Since the so-called Bridgegate "scandal" broke in January 2014, political experts have said people outside of New Jersey simply don't care about it. Now that Gov. Chris Christie is officially a presidential candidate, that could be changing, but in ways different than many might think.

New Jersey Gov. Chris Christie at a news conference, Friday, June 26, 2015, in Trenton, N.J. (AP Photo/Julio Cortez)

Christie has been fielding many questions about the scandal since tossing his hat in the ring on June 30.

"I think it hurts the governor in the sense that the questions are always negative," said Patrick Murray, director of the Monmouth University Polling Institute. "The fact that people keep questioning him about it in the media is really going to hurt him, I think."

When people are surveyed across America, Murray said they feel that the scandal is a partisan Democrat effort to smear Christie, but conservatives already were not thrilled with New Jersey's governor because they think he's too moderate.

"Gov. Christie is not popular among Republicans nationwide, but it's not because of Bridgegate," he said. "It's because of the Obama hug (days before the 2012 presidential election, in the wake of Superstorm Sandy). It's because of Muslim judges. It's because of gun control legislation that he signed."

Negative questions about the scandal give already distrusting GOP voters more reason not to trust Christie, Murray said. Ben Dworkin, professor of political science at Rider University, didn't think Bridgegate would hurt Christie with the voters, but predicted it could hurt him with another very important group.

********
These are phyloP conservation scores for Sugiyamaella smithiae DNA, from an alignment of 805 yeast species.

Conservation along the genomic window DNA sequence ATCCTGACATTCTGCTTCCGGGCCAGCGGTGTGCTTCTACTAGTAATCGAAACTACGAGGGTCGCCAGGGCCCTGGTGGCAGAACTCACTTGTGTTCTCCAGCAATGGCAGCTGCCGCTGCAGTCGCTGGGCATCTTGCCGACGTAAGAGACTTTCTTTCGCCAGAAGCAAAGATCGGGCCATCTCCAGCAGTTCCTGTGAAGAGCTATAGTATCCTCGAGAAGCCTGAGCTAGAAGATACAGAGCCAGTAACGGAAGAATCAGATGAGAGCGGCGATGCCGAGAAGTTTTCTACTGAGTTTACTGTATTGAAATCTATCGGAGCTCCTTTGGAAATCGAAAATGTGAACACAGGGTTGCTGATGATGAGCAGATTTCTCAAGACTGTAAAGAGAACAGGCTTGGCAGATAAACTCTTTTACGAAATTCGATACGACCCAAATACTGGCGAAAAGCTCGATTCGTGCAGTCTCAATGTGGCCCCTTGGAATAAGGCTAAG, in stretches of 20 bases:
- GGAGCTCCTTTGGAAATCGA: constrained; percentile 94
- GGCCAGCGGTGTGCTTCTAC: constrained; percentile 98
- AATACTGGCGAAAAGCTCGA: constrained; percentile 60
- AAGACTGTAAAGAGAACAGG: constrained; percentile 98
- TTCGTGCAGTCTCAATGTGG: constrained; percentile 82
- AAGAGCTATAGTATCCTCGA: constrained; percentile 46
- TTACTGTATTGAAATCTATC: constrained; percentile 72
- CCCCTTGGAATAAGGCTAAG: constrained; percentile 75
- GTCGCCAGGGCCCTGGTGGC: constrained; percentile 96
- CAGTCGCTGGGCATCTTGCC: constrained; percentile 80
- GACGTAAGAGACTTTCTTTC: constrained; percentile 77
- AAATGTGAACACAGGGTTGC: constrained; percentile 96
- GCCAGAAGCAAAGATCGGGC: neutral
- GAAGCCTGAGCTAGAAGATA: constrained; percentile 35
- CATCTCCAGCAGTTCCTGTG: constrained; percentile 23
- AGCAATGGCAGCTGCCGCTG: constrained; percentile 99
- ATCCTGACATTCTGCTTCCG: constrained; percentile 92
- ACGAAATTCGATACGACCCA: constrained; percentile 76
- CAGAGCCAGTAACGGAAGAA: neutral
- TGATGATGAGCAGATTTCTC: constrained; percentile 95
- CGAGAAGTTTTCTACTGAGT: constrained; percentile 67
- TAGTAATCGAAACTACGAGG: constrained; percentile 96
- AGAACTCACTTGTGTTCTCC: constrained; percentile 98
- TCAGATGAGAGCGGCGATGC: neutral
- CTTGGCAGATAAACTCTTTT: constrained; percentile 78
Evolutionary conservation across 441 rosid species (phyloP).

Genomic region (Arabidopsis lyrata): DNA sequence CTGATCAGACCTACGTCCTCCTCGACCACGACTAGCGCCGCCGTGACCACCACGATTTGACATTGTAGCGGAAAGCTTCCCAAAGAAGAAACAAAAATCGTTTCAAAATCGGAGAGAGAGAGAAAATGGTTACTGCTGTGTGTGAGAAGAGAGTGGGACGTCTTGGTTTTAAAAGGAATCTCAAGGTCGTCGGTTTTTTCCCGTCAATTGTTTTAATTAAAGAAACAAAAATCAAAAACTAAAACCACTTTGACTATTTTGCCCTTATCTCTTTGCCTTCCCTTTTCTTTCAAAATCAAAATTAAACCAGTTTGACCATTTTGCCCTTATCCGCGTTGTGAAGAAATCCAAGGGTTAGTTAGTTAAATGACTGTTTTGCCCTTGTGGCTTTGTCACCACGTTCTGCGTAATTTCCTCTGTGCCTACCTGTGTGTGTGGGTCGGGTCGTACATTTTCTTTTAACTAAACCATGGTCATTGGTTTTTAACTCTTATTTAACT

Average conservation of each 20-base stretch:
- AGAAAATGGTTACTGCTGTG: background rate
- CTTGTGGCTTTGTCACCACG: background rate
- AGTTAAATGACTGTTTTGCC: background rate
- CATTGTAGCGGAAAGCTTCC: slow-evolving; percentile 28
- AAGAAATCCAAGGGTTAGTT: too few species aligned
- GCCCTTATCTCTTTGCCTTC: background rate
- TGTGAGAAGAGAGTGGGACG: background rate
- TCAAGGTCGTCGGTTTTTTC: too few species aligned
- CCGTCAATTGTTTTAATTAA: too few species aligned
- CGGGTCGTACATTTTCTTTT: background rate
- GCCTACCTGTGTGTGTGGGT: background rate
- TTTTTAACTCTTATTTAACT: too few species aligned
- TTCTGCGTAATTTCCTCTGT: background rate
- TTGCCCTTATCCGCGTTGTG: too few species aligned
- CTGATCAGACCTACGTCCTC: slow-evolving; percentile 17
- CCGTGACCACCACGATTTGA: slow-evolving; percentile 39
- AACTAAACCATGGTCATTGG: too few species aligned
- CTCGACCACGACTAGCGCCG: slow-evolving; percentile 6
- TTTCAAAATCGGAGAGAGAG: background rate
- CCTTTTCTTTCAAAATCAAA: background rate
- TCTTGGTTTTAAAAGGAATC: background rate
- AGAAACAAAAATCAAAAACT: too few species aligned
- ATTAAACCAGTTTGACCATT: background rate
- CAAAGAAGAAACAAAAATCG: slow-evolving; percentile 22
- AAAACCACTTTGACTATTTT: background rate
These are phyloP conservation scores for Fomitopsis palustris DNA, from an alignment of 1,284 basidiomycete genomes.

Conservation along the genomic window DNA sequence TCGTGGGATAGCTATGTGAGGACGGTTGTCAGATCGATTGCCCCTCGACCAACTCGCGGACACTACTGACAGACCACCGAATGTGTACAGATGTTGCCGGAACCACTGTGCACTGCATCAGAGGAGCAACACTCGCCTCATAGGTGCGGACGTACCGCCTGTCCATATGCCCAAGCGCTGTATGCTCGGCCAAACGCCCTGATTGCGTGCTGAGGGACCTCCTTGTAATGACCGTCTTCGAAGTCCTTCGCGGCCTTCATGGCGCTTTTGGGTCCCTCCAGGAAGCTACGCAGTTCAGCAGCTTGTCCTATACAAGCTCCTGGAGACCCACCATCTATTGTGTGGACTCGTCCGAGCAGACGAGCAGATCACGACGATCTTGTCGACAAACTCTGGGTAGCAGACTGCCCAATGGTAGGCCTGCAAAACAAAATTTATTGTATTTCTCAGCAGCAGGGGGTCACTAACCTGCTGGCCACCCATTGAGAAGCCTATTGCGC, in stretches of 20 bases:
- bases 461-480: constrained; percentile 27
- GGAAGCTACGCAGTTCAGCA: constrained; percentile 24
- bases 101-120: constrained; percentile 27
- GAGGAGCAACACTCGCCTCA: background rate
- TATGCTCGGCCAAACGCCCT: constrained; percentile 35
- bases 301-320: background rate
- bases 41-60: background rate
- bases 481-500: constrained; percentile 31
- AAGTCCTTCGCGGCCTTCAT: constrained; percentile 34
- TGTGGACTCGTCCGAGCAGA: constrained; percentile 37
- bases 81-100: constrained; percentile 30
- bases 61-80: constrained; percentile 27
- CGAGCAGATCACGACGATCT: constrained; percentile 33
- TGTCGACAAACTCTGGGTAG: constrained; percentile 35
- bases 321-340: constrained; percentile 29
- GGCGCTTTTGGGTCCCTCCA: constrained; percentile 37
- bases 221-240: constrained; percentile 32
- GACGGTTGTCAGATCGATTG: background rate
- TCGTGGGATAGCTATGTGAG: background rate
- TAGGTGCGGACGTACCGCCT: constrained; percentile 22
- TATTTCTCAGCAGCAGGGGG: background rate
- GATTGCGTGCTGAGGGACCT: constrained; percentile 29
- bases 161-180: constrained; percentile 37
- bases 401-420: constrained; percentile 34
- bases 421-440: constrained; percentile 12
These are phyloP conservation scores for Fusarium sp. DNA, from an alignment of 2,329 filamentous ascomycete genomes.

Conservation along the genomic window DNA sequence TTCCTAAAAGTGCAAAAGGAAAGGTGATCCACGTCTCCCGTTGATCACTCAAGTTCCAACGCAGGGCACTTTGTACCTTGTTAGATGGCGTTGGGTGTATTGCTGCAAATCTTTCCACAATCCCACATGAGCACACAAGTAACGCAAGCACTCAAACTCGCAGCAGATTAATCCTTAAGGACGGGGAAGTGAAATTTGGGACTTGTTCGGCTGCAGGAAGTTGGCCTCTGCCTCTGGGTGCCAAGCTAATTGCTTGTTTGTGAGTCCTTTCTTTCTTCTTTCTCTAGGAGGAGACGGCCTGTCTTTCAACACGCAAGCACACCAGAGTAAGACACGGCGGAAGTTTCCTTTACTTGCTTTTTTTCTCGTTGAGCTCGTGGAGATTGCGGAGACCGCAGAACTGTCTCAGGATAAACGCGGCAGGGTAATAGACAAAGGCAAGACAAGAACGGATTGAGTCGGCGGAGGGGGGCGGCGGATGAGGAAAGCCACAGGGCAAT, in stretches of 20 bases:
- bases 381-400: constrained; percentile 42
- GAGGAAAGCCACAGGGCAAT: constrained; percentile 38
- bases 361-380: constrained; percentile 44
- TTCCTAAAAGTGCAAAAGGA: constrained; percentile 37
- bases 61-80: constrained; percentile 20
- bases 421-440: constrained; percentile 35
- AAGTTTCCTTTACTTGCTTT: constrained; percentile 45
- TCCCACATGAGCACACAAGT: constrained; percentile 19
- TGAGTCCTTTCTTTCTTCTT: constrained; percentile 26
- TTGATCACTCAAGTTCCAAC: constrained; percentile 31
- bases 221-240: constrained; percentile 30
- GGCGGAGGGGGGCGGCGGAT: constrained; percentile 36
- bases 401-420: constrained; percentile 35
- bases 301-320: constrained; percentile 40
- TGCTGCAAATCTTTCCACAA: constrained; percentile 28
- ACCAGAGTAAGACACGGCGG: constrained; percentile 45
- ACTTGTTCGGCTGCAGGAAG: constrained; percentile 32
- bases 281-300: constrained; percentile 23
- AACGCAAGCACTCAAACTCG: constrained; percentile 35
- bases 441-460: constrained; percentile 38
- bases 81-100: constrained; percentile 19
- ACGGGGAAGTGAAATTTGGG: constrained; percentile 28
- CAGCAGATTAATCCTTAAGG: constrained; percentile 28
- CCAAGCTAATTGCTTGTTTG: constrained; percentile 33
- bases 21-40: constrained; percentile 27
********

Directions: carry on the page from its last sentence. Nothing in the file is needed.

"Where Bridgegate matters to the Christie presidential campaign is that it matters with donors," Dworkin said. "The people who donate significant amounts of money into presidential candidates, these folks are always concerned when there is a looming federal trial like we have here."

Christie's former No. 2 man at the Port Authority, Bill Baroni, and the governor's former deputy chief of staff, Bridget Kelly, were both indicted for their alleged roles in the unannounced lane closures in Fort Lee leading to the George Washington Bridge in September 2013, that led to massive traffic jams and several investigations. Both have claimed their innocence, but are set to stand trial in November.

"This trial is going to be at the height of the presidential campaign and run for several weeks, and every day there are going to be revelations that will divert coverage from what Chris Christie wants people to be talking about," Dworkin said.

The governor has never been directly linked to the Bridgegate scandal. He has maintained that he had no involvement in its planning or implementation, and an internal probe cleared him of any wrongdoing.